After two hours of questioning, Raulston struck Bryan's testimony from the record and declined him the chance to cross-examine Darrow. With witnesses and evidence accounted for, all that was left were closing statements. However, according to Tennessee law, the prosecution could only make a final statement if the defense did so as well. So, Darrow cleverly waived his summary statement at the end of the trial. The net effect was to make Bryan's testimony — with no chance of rebuttal or counter-questioning — his last appearance in the case.

It's common knowledge in sports, debate, politics, and martial arts that defense is never perfect; offense has to be part of the battle plan. The inability of Bryan to return fire at Darrow was a major factor in the perception that he'd been beaten. Darrow's trickery allowed him to throw stones without having to dodge any of his own. Bryan's death a few days later was unrelated to the trial, but it did prohibit him from clarifying his remarks, countering his critics, or regaining his standing.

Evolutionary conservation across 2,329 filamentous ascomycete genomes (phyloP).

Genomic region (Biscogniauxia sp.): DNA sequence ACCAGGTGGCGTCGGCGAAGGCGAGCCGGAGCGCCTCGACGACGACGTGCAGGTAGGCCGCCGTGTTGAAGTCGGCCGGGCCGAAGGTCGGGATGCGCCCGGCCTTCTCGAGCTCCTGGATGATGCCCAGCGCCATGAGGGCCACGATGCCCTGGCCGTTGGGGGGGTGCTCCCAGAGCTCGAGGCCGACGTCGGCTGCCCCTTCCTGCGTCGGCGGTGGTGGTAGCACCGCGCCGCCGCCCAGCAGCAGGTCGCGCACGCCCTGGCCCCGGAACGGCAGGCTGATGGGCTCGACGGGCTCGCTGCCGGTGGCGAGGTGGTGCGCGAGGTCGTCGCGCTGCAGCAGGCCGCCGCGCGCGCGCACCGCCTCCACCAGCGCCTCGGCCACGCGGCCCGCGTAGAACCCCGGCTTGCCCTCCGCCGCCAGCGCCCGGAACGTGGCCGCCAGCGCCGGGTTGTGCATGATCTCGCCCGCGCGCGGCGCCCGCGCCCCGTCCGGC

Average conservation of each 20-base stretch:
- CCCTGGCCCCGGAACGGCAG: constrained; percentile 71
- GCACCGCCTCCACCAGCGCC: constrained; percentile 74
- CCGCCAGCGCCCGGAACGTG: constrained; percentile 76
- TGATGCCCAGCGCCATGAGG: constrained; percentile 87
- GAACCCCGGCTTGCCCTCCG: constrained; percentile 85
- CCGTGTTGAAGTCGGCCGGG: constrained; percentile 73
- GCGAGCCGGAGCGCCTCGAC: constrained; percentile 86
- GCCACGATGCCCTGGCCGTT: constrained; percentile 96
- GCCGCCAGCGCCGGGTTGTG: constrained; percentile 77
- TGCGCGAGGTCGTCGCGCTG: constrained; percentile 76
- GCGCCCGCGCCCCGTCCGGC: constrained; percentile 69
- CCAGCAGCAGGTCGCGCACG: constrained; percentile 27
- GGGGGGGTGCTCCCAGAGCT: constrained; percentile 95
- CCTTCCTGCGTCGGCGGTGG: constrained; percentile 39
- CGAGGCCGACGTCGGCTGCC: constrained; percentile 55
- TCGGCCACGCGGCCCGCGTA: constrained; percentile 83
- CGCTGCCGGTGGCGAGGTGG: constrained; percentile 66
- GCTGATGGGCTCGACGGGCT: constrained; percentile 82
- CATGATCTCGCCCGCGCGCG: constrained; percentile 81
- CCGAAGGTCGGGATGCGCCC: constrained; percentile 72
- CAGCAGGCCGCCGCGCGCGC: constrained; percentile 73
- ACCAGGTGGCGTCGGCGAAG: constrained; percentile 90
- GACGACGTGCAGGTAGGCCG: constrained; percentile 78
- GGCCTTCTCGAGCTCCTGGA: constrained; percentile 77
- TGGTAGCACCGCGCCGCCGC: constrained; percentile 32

At the end of the trial, Darrow specifically asked the jury to find Scopes guilty, so the case could be taken to the Tennessee Supreme Court. The jury returned a "guilty" verdict after only a few minutes' deliberation, and the judge imposed a $100 fine. Bryan, who had actually argued against there being any monetary penalties in the Butler Act in the first place, offered to pay the fine for Scopes. After appeal, the state supreme court dismissed the fine on a technicality, as only juries could impose fines greater than $50. The same court refused to hear an appeal of the case, out of exasperation with its theatrics, but did not strike down the Butler Act, citing the state's right to control education curriculum. The court also noted that no real purpose would be served by pursuing the specific instance on trial.

Bryan died in his sleep a few days after the trial; he had been traveling and delivering speeches up to the night of his death. Over-eating and poorly managed diabetes are generally blamed for this. Bryan was not driven to his death by the stress of the trial, though Mencken was reported to have bragged "we killed the bastard," to Darrow.